So tired today I just want to sleep.

Lates, my peeps.

Tonight’s movie is I, Tonya.

Thursday now, and the last of the day trippers have gone ashore. There are three expeditioners left on the ship and it’s eerily quiet.

I’m stuck on board and today is the first day I’ve been bored. There’s nothing to help out with and no tasking from the Div. I might help out in the kitchen.

The island is a 15 minute swim away 😦 but the weather changes every 5 minutes from sun to rain to sleet to snow and then back again

Monday 19th – has it really only been a week???

Feels like an eternity now.

There’s only three of us that haven’t gone ashore yet, and it looks like we won’t. The weather is our enemy here and every window of opportunity is focused on cargo and projects.

Since Friday we have done nothing by dodge the weather and stooge up and down the coast, hiding from the swell, swooping in to anchor quickly to put whatever we could ashore whenever we can.

We may we’ll be late back to Hobart but at this stage it’s all a big ? – completely dependent on the wind, waves and swell. The uncertainty is fucking annoying to be honest – you can’t plan anything and have to be prepared at a moments notice to move.

For the past week or so I’ve been team lead on our bunker door team – basically passenger control and quarantine for peeps getting on or off the ship – and that’s been fun. Hanging out a door in the side of the ship helping people up and down the ladder only a few metres above the water gives you a new perspective on the ocean and the island . **I cracked the viewfinder glass on my good camera (grrr) on some dangling metal fitting on the harness we have to wear. Hope it’s a cheap replacement :/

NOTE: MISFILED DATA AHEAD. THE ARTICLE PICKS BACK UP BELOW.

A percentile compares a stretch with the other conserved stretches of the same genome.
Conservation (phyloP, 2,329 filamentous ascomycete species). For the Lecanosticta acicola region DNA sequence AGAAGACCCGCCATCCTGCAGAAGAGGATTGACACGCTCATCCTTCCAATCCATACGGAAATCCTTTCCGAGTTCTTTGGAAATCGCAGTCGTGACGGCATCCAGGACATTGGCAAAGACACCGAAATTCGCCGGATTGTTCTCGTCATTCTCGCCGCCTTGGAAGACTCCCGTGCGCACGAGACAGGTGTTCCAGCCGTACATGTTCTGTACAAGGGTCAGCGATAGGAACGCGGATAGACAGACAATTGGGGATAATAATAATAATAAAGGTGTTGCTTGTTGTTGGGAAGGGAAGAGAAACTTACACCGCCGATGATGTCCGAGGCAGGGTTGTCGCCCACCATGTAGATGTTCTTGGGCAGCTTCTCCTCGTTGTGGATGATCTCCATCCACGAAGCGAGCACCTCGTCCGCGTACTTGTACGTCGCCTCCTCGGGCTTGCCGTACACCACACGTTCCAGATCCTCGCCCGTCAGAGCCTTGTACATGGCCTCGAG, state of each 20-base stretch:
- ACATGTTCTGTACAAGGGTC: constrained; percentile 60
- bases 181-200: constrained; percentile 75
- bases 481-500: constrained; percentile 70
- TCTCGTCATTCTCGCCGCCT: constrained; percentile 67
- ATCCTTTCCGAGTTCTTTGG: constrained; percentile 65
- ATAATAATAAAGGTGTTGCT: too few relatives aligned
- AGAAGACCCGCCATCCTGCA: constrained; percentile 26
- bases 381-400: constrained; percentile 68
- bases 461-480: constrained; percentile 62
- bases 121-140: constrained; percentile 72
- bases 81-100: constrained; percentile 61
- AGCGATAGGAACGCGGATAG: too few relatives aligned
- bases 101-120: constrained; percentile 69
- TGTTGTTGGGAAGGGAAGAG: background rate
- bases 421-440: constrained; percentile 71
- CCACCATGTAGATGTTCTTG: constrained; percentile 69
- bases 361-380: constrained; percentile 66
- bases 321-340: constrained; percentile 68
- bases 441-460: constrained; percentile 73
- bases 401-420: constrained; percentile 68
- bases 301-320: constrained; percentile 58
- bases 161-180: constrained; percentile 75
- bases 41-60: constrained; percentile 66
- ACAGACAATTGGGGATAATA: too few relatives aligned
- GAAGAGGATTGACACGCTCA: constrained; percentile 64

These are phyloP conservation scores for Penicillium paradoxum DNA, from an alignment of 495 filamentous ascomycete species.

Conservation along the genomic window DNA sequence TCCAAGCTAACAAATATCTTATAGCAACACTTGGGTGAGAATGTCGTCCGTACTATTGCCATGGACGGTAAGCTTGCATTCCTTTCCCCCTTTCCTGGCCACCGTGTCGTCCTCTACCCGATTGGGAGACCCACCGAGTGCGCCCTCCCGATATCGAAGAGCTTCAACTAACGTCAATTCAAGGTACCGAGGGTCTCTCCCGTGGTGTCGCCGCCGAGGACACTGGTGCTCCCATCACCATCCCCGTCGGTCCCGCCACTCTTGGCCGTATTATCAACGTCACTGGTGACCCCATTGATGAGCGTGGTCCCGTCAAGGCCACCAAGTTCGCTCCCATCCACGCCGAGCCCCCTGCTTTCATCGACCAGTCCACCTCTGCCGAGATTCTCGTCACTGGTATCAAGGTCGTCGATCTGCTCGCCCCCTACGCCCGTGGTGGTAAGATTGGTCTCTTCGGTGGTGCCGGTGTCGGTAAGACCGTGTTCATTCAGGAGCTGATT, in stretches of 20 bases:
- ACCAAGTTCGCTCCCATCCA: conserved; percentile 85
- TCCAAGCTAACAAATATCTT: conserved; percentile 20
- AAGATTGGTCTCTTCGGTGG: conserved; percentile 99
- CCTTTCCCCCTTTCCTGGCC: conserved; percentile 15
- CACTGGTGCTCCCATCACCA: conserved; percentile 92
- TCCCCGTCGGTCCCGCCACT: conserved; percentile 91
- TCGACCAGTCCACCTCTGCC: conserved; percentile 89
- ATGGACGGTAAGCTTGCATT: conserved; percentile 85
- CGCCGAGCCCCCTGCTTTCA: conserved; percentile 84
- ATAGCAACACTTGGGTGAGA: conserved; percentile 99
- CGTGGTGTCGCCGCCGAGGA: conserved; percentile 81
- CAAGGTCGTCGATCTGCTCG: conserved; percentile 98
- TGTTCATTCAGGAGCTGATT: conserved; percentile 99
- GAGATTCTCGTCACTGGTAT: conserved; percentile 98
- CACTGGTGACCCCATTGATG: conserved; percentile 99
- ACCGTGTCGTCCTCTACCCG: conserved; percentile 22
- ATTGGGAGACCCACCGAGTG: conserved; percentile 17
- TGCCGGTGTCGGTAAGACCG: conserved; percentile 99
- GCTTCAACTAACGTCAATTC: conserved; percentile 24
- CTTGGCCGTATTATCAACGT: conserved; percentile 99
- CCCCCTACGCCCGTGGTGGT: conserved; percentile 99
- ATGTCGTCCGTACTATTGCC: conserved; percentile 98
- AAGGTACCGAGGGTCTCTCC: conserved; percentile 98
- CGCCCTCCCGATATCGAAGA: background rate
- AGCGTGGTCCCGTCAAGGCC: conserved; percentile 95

Finally saw The Last Jedi – Sunday night movie 🍿 here and what a beautifully shot piece of shit that was. Such a stupid movie with stupid characters making stupid decisions and stupid speeches. And the stupid attempts at comedy. And Frozen Space Leia. And that whole stupid lame casino caper fucktarded thing. And Porgs. And mincing villains with Family Guy- type humour. And Phasmas big moment. AAARGH FFKS. My God, Disney are killing Star Wars already. So disappointed 😢… ut it was absolutely beautifully shot and designed though…kudos for that but the whole story was a b grade stinker.

Monday 19th and nothing has changed. We are advised to bunker down and burn the day. Great. Movies, read my books and the odd IT job to do. Yawn. Another 12 hour shift on call.

Tuesday 20th and we’re still here.

No cargo ops today although they are going to try after lunch. The weather is improving as is the ocean conditions – still a day and a half of cargo ops that they need to do so it looks like we are staying out til it’s done…

I’ve started a midday movie and afternoon tv session in the theatre and as boredom kicks in on board, I’m getting quite a few people in 🙂

Today it’s a 12.30pm matinee of “The Shape of Water” , then at 3pm my “Stranger Things” marathon finally starts 🙂 … tonight it’s “Bone Tomahawk” at 7.30 for some Western action.

Tomorrow is another ” maybe you can go ashore depending on the weather” day but I’m not holding my breath. It’d be nice to get into the island for a while and explore but my world won’t end if I don’t . I’m getting a bit sick of being on the ship to be honest – it has been almost a month at sea now if you don’t count the 3 days alongside between voyages – cooped up inside isn’t a lot of fun.